The coalition is going to extraordinary and unprecedented lengths to limit civilian fatalities. But it is majorly understating it’s own civilian casualties. It needs to be more transparent about its civilian killings–before it starts pointing its finger at the Russians.

Both parties for example stand accused of having targeted civilian infrastructure. We often see the coalition say, ‘today we’ve destroyed an ISIL bridge in Raqqa’ –what the coalition actually mean is that today it destroyed a civilian bridge in occupied Raqqa [emphasis added]. And those heavy strikes do often kill civilians.

Now clearly, Russia is bombing targets that the coalition would not. Russia frequently strikes civilian areas, and there are three well-documented, videoed cases demonstrating Russia even struck civil-defense rescue teams on the ground.

We would nevertheless urge the coalition–as a way of distinguishing itself from the Assad regime and from Russia–to be much more transparent about when civilian deaths do unfortunately occur.

Q: How does Putin’s air campaign compare to al-Assad’s?

Russia measured against the Assad regime is a devil’s bargain: If Russia convinced the Assad regime to stop barrel-bomb strikes, for example, and to instead rely upon the Russian air force, then we should see a significant drop overall in civilian fatalities.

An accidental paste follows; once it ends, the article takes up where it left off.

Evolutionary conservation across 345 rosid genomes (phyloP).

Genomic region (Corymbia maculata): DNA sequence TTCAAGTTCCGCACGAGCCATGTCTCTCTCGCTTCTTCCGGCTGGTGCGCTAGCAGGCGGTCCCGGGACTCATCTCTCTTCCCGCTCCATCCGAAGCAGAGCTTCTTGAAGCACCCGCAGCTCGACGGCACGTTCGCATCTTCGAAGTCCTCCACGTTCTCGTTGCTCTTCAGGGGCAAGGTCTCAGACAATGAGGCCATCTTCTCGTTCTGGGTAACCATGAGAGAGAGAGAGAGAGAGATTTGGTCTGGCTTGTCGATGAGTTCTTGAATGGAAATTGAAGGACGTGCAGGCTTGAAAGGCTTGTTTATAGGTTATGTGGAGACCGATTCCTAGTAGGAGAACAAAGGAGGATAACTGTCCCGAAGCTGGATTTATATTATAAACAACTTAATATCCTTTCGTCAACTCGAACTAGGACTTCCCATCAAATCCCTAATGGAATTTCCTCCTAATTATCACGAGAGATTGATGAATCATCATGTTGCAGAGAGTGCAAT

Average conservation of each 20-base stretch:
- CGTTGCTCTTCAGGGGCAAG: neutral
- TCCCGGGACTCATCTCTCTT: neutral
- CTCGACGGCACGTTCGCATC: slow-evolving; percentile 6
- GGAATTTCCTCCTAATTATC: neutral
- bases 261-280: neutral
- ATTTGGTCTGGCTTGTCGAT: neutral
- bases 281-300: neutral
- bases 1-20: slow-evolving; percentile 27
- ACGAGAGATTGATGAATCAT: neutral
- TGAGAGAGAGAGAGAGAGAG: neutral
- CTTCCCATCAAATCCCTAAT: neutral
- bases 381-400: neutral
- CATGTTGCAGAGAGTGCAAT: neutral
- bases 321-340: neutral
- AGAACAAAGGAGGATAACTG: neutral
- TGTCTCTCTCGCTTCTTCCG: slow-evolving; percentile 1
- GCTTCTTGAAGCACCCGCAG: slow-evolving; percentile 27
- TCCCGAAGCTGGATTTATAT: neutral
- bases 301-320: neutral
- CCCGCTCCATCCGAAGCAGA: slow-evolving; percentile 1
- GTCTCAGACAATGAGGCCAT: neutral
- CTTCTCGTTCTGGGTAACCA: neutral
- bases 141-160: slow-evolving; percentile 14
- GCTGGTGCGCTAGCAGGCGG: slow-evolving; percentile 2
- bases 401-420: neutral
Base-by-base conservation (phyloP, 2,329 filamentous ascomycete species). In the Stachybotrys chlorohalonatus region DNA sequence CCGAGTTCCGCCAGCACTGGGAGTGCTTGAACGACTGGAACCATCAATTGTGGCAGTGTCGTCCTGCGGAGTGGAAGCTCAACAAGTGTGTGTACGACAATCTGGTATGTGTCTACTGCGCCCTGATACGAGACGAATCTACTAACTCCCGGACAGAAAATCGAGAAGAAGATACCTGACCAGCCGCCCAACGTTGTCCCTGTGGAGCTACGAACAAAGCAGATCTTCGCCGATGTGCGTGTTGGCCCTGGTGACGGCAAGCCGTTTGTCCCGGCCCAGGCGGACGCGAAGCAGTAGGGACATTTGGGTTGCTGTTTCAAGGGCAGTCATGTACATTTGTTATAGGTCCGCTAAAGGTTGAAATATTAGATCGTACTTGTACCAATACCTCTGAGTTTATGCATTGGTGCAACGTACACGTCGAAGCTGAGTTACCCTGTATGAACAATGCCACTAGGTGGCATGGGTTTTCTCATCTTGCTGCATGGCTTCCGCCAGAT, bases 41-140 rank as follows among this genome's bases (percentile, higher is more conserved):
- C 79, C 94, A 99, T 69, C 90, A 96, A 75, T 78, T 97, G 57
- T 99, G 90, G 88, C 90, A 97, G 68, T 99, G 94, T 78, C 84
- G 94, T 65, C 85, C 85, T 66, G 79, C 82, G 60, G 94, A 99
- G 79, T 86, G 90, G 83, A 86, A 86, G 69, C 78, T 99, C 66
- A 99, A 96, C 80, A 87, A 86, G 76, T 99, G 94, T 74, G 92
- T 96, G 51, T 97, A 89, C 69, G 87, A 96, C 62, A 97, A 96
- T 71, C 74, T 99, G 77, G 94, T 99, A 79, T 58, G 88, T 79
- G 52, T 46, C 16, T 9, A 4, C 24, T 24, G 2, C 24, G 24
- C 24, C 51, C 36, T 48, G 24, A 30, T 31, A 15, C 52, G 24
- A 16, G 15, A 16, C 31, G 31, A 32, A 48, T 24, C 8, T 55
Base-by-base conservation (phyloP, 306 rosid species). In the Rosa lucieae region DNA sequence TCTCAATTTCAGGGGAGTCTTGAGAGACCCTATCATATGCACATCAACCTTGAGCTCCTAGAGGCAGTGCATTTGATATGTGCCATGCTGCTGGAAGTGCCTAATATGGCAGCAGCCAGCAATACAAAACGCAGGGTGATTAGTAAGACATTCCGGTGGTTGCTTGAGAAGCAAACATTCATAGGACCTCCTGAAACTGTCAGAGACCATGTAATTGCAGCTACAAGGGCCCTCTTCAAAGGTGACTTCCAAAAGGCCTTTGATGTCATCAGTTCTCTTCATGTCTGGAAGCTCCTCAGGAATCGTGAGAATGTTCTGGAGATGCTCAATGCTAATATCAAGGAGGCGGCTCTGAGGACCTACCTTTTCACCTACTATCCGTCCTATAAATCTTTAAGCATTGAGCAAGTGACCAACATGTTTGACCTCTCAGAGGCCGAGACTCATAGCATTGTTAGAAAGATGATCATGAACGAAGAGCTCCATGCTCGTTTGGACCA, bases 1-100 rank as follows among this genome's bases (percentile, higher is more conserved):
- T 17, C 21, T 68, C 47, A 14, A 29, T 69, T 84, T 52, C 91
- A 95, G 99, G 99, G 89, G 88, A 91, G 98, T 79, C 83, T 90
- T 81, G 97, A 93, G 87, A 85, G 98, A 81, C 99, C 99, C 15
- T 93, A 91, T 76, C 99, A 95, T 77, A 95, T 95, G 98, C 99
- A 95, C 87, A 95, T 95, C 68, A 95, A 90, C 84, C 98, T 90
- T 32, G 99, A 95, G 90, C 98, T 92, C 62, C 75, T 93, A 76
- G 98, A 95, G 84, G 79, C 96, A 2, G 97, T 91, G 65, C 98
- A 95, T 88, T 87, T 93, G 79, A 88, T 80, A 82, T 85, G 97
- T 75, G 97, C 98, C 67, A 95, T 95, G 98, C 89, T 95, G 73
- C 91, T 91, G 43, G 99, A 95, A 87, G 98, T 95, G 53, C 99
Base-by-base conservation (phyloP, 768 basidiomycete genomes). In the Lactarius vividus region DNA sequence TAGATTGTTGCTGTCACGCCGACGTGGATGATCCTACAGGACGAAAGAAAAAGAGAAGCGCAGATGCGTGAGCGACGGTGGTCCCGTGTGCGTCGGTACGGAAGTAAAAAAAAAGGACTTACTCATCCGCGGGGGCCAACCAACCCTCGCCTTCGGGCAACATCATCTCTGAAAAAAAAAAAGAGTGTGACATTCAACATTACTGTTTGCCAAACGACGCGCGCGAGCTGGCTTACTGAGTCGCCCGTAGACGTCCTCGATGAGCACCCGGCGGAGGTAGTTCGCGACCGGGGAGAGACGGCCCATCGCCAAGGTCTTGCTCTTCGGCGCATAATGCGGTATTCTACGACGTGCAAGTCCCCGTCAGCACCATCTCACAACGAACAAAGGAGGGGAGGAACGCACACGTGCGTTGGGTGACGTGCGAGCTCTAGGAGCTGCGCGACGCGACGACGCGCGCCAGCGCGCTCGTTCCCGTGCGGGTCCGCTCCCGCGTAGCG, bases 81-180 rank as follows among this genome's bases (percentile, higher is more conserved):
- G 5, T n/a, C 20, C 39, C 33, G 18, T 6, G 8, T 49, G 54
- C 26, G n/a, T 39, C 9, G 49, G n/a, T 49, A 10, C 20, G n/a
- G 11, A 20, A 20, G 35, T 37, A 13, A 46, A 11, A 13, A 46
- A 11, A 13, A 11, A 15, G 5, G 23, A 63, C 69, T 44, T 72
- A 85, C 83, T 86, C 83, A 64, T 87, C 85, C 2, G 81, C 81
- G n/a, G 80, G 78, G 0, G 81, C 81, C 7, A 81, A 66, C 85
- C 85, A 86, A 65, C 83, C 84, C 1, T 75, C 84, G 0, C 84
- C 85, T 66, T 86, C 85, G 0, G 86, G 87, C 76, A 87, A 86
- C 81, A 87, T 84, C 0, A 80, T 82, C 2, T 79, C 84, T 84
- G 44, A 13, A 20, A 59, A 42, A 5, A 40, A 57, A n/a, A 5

It is horrible accounting, but in the perverse logic of the metrics of death in war, the civilian population may be better off with the Russians bombing than al-Assad.

Q: Can you briefly review your methodology and data?

I would first like to state that the data is provisional, and only up to the end of October 2015. Our researchers are currently reviewing another 80 alleged incidents of civilian deaths in Russian airstrikes for the month of November.

Again, we use the identical methodology when assessing coalition strikes as we do assessing Russian strikes.

Although we do not have researchers on the ground in Syria, we are drawing upon a wide a set as possible of open information sources documenting airstrikes–rather wider than organizations like the Syrian Network for Human Rights or the Syrian Observatory for Human Rights, for example–and we note contradicting claims wherever possible.

When we do publish our dataset, it will be public, organic, and it will change according to our understanding. We also intent to go through the front door with the Russians, and present them with allegations of reported civilian deaths.